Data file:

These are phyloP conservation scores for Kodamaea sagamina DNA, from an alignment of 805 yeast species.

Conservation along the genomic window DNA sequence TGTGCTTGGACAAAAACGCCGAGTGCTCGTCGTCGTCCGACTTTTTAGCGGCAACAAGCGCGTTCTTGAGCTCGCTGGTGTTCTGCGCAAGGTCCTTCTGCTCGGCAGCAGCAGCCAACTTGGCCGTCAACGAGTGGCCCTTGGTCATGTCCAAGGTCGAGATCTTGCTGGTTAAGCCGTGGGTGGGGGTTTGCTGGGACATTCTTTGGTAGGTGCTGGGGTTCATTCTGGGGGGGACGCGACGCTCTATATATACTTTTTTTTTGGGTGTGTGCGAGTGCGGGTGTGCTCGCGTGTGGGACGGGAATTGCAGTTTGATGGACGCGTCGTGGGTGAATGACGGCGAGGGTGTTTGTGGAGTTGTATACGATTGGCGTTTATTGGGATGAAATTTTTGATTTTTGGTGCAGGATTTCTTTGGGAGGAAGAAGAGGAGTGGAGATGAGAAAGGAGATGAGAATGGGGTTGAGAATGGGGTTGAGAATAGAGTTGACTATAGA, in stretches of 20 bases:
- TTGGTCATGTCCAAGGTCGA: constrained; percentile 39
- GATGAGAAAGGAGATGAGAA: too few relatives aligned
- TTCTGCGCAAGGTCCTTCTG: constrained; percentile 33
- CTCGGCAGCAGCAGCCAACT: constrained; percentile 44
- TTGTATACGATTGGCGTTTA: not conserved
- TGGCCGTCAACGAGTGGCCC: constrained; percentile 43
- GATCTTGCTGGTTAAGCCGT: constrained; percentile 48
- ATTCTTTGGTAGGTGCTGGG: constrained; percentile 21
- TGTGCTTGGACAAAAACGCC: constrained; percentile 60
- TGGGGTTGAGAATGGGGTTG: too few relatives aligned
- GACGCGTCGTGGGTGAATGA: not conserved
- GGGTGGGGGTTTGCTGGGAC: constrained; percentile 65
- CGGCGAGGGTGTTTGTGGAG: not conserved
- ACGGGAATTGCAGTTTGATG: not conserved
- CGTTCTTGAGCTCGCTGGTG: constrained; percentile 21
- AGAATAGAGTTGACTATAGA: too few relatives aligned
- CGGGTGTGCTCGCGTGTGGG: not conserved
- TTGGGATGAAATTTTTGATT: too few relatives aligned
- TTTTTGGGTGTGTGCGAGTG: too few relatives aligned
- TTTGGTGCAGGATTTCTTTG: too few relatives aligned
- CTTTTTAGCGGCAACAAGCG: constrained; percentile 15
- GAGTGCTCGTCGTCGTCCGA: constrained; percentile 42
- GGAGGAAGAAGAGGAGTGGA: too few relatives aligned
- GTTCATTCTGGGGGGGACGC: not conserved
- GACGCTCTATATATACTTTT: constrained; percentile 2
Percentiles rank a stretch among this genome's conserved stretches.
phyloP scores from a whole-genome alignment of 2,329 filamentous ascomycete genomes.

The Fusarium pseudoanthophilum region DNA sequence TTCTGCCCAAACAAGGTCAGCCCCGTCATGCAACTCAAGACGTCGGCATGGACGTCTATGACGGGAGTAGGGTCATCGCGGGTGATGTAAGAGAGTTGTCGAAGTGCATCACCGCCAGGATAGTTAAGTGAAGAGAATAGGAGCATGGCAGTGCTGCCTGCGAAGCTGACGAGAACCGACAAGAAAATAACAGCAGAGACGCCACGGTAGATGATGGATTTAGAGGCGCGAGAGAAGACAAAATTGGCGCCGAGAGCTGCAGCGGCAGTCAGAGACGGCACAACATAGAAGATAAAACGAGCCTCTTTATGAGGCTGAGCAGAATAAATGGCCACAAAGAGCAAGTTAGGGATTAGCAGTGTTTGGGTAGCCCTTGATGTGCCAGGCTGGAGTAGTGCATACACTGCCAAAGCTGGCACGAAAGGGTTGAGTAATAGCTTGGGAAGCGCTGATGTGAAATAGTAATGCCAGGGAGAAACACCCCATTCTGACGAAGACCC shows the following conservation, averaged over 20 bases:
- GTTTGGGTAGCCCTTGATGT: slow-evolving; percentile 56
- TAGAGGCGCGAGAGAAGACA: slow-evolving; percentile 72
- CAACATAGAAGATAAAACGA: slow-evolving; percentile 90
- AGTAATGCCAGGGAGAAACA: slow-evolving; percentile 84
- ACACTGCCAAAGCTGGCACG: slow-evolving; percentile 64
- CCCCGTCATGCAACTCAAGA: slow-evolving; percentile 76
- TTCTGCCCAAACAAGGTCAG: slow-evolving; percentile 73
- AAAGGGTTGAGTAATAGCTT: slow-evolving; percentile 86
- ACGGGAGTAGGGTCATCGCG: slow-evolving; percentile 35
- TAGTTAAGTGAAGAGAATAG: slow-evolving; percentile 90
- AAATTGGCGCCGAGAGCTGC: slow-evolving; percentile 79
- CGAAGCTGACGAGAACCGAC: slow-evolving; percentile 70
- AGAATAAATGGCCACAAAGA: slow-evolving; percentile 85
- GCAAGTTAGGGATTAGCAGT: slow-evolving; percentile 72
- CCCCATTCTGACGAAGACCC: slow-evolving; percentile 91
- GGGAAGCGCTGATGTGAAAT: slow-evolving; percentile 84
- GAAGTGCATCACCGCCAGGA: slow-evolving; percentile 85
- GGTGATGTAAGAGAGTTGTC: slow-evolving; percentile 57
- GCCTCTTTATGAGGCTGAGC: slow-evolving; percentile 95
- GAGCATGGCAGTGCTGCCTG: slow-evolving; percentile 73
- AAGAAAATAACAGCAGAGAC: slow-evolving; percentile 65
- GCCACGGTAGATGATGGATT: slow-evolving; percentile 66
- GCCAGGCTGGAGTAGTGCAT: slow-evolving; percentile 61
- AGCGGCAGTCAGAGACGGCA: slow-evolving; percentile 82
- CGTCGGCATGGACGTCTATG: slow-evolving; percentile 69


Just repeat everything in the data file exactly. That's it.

These are phyloP conservation scores for Kodamaea sagamina DNA, from an alignment of 805 yeast species.

Conservation along the genomic window DNA sequence TGTGCTTGGACAAAAACGCCGAGTGCTCGTCGTCGTCCGACTTTTTAGCGGCAACAAGCGCGTTCTTGAGCTCGCTGGTGTTCTGCGCAAGGTCCTTCTGCTCGGCAGCAGCAGCCAACTTGGCCGTCAACGAGTGGCCCTTGGTCATGTCCAAGGTCGAGATCTTGCTGGTTAAGCCGTGGGTGGGGGTTTGCTGGGACATTCTTTGGTAGGTGCTGGGGTTCATTCTGGGGGGGACGCGACGCTCTATATATACTTTTTTTTTGGGTGTGTGCGAGTGCGGGTGTGCTCGCGTGTGGGACGGGAATTGCAGTTTGATGGACGCGTCGTGGGTGAATGACGGCGAGGGTGTTTGTGGAGTTGTATACGATTGGCGTTTATTGGGATGAAATTTTTGATTTTTGGTGCAGGATTTCTTTGGGAGGAAGAAGAGGAGTGGAGATGAGAAAGGAGATGAGAATGGGGTTGAGAATGGGGTTGAGAATAGAGTTGACTATAGA, in stretches of 20 bases:
- TTGGTCATGTCCAAGGTCGA: constrained; percentile 39
- GATGAGAAAGGAGATGAGAA: too few relatives aligned
- TTCTGCGCAAGGTCCTTCTG: constrained; percentile 33
- CTCGGCAGCAGCAGCCAACT: constrained; percentile 44
- TTGTATACGATTGGCGTTTA: not conserved
- TGGCCGTCAACGAGTGGCCC: constrained; percentile 43
- GATCTTGCTGGTTAAGCCGT: constrained; percentile 48
- ATTCTTTGGTAGGTGCTGGG: constrained; percentile 21
- TGTGCTTGGACAAAAACGCC: constrained; percentile 60
- TGGGGTTGAGAATGGGGTTG: too few relatives aligned
- GACGCGTCGTGGGTGAATGA: not conserved
- GGGTGGGGGTTTGCTGGGAC: constrained; percentile 65
- CGGCGAGGGTGTTTGTGGAG: not conserved
- ACGGGAATTGCAGTTTGATG: not conserved
- CGTTCTTGAGCTCGCTGGTG: constrained; percentile 21
- AGAATAGAGTTGACTATAGA: too few relatives aligned
- CGGGTGTGCTCGCGTGTGGG: not conserved
- TTGGGATGAAATTTTTGATT: too few relatives aligned
- TTTTTGGGTGTGTGCGAGTG: too few relatives aligned
- TTTGGTGCAGGATTTCTTTG: too few relatives aligned
- CTTTTTAGCGGCAACAAGCG: constrained; percentile 15
- GAGTGCTCGTCGTCGTCCGA: constrained; percentile 42
- GGAGGAAGAAGAGGAGTGGA: too few relatives aligned
- GTTCATTCTGGGGGGGACGC: not conserved
- GACGCTCTATATATACTTTT: constrained; percentile 2
Percentiles rank a stretch among this genome's conserved stretches.
phyloP scores from a whole-genome alignment of 2,329 filamentous ascomycete genomes.

The Fusarium pseudoanthophilum region DNA sequence TTCTGCCCAAACAAGGTCAGCCCCGTCATGCAACTCAAGACGTCGGCATGGACGTCTATGACGGGAGTAGGGTCATCGCGGGTGATGTAAGAGAGTTGTCGAAGTGCATCACCGCCAGGATAGTTAAGTGAAGAGAATAGGAGCATGGCAGTGCTGCCTGCGAAGCTGACGAGAACCGACAAGAAAATAACAGCAGAGACGCCACGGTAGATGATGGATTTAGAGGCGCGAGAGAAGACAAAATTGGCGCCGAGAGCTGCAGCGGCAGTCAGAGACGGCACAACATAGAAGATAAAACGAGCCTCTTTATGAGGCTGAGCAGAATAAATGGCCACAAAGAGCAAGTTAGGGATTAGCAGTGTTTGGGTAGCCCTTGATGTGCCAGGCTGGAGTAGTGCATACACTGCCAAAGCTGGCACGAAAGGGTTGAGTAATAGCTTGGGAAGCGCTGATGTGAAATAGTAATGCCAGGGAGAAACACCCCATTCTGACGAAGACCC shows the following conservation, averaged over 20 bases:
- GTTTGGGTAGCCCTTGATGT: slow-evolving; percentile 56
- TAGAGGCGCGAGAGAAGACA: slow-evolving; percentile 72
- CAACATAGAAGATAAAACGA: slow-evolving; percentile 90
- AGTAATGCCAGGGAGAAACA: slow-evolving; percentile 84
- ACACTGCCAAAGCTGGCACG: slow-evolving; percentile 64
- CCCCGTCATGCAACTCAAGA: slow-evolving; percentile 76
- TTCTGCCCAAACAAGGTCAG: slow-evolving; percentile 73
- AAAGGGTTGAGTAATAGCTT: slow-evolving; percentile 86
- ACGGGAGTAGGGTCATCGCG: slow-evolving; percentile 35
- TAGTTAAGTGAAGAGAATAG: slow-evolving; percentile 90
- AAATTGGCGCCGAGAGCTGC: slow-evolving; percentile 79
- CGAAGCTGACGAGAACCGAC: slow-evolving; percentile 70
- AGAATAAATGGCCACAAAGA: slow-evolving; percentile 85
- GCAAGTTAGGGATTAGCAGT: slow-evolving; percentile 72
- CCCCATTCTGACGAAGACCC: slow-evolving; percentile 91
- GGGAAGCGCTGATGTGAAAT: slow-evolving; percentile 84
- GAAGTGCATCACCGCCAGGA: slow-evolving; percentile 85
- GGTGATGTAAGAGAGTTGTC: slow-evolving; percentile 57
- GCCTCTTTATGAGGCTGAGC: slow-evolving; percentile 95
- GAGCATGGCAGTGCTGCCTG: slow-evolving; percentile 73
- AAGAAAATAACAGCAGAGAC: slow-evolving; percentile 65
- GCCACGGTAGATGATGGATT: slow-evolving; percentile 66
- GCCAGGCTGGAGTAGTGCAT: slow-evolving; percentile 61
- AGCGGCAGTCAGAGACGGCA: slow-evolving; percentile 82
- CGTCGGCATGGACGTCTATG: slow-evolving; percentile 69